HARVARD EAST ASIAN MONOGRAPHS
Cover: Advertising Tower in HARDCOVER

Harvard East Asian Monographs 260

Advertising Tower

Japanese Modernism and Modernity in the 1920s

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Product Details

HARDCOVER

$42.95 • £33.95 • €38.70

ISBN 9780674021297

Publication: May 2006

Short

349 pages

6-1/8 x 9-1/4 inches

1 black and white halftone, 1 line art

Harvard University Asia Center > Harvard East Asian Monographs

World, subsidiary rights restricted

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On a December morning in 1925, a newspaper journalist reported receiving 25 different handbills in an hour’s walk in downtown Tokyo, advertising everything from Western-style clothing and furniture to sweet shops, charity organizations, phonograph recordings, plays, and films. The activities of advertisers, and the new entertainment culture and patterns of consumption that they promoted, helped to define a new urban aesthetic emerging in the 1920s.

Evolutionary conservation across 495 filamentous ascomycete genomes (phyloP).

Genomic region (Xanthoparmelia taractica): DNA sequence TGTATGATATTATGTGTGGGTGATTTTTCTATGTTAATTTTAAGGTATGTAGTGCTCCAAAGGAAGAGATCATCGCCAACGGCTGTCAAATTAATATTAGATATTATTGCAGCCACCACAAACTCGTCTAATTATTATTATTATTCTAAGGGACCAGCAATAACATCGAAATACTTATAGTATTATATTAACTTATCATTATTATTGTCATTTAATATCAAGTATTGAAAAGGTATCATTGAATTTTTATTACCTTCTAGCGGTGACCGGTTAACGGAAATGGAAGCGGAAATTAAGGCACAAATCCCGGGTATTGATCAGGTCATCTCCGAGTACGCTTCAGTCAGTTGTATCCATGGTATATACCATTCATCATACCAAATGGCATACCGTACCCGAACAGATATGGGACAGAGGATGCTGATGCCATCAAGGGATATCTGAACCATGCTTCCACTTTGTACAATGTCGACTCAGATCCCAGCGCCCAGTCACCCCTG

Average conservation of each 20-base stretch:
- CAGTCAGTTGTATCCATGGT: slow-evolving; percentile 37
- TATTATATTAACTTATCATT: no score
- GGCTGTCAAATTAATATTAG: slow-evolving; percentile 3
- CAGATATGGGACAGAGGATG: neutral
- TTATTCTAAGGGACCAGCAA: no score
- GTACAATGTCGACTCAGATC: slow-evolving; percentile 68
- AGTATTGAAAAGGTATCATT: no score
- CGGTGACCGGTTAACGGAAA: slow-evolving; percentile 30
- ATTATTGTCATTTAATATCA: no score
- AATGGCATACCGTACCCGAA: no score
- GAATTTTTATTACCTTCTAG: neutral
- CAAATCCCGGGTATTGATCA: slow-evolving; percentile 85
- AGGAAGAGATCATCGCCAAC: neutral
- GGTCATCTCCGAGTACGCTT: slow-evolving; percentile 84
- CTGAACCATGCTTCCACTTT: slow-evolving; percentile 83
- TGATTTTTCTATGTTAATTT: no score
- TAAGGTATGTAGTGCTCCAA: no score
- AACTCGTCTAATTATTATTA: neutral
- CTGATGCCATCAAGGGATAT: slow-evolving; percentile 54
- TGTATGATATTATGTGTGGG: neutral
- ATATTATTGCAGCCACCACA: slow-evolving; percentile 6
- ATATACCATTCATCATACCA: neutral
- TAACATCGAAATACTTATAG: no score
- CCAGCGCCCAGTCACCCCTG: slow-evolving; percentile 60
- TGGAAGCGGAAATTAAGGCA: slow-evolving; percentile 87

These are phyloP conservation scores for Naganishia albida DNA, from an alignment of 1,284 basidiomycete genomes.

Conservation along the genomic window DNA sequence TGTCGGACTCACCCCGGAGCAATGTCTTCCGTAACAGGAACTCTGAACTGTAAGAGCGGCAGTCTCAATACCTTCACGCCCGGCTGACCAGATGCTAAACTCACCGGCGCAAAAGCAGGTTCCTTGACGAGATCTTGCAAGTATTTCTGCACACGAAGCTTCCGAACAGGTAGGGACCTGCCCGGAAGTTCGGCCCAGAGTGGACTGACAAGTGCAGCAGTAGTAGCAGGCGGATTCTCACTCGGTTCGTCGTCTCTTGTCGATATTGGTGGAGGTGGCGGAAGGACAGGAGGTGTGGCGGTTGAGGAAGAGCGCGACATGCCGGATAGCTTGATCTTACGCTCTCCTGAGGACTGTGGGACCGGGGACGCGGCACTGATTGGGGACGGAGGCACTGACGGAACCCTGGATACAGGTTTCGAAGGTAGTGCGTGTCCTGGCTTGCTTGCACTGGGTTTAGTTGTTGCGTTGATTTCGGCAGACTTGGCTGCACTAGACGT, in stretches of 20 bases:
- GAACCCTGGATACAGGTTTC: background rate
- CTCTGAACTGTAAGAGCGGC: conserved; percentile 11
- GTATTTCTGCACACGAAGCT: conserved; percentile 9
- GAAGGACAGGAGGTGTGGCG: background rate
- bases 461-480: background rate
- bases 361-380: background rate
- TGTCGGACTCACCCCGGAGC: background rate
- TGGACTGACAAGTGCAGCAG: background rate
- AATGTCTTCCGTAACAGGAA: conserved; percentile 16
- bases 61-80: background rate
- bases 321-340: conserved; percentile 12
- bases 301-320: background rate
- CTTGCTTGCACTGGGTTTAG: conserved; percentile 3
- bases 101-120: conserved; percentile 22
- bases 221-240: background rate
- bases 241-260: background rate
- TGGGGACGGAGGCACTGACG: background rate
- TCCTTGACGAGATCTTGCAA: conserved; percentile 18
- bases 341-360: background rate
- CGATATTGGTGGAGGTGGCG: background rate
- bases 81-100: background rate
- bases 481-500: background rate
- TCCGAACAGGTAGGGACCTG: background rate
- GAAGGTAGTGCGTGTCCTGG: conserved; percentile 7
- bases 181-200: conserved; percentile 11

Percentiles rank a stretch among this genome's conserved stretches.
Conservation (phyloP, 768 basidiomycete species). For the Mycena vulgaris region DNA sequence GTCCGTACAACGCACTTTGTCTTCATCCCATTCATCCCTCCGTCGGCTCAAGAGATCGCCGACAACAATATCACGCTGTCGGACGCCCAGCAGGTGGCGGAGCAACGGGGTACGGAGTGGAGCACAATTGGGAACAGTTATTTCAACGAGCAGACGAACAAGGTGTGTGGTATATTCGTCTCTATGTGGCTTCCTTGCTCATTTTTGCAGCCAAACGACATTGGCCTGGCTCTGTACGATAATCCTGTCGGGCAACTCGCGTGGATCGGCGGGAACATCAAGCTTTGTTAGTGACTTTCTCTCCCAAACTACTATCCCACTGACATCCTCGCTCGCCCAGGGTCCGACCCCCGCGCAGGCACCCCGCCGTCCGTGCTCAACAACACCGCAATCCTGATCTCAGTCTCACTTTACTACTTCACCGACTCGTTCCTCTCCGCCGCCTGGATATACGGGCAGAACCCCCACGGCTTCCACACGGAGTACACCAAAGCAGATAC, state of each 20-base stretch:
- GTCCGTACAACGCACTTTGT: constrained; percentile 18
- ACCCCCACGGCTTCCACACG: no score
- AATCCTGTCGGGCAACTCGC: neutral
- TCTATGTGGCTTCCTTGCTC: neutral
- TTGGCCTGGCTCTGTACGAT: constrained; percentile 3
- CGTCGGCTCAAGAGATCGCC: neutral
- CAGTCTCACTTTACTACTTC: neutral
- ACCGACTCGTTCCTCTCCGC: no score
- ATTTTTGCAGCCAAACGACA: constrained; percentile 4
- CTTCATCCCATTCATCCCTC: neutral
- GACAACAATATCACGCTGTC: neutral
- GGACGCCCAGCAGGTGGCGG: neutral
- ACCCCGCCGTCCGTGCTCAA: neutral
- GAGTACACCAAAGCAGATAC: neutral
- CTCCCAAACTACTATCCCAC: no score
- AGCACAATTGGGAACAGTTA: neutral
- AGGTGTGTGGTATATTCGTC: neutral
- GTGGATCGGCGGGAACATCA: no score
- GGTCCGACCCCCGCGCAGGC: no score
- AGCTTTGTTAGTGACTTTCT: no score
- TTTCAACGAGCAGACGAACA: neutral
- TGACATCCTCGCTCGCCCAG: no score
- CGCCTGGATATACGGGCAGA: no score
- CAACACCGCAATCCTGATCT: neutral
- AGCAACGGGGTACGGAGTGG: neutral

This book examines some of the responses of Japanese authors to the transformation of Tokyo in the early decades of the twentieth century. In particular, it explores the themes and formal strategies of the modernist literature that flourished in the 1920s, focusing on the work of Hagiwara Kyojiro (1899-1938) and Hayashi Fumiko (1903-1951). William Gardner shows how modernist works offer new constructions of individual subjectivity amid the social and technological changes that provided the ground for the appearance of “mass media.” Hagiwara’s conception of the poem and poet as an electric-radio “advertising tower” provides an emblem for the aesthetic tensions and multiple discourses of technology, media, urbanism, commerce, and propaganda that were circulating through the urban environment at the time; while Hayashi’s work, with its references to popular songs, plays, and movies, suggests an understanding of "everyday life" as the interface between individual subjectivity and a highly mediated environment.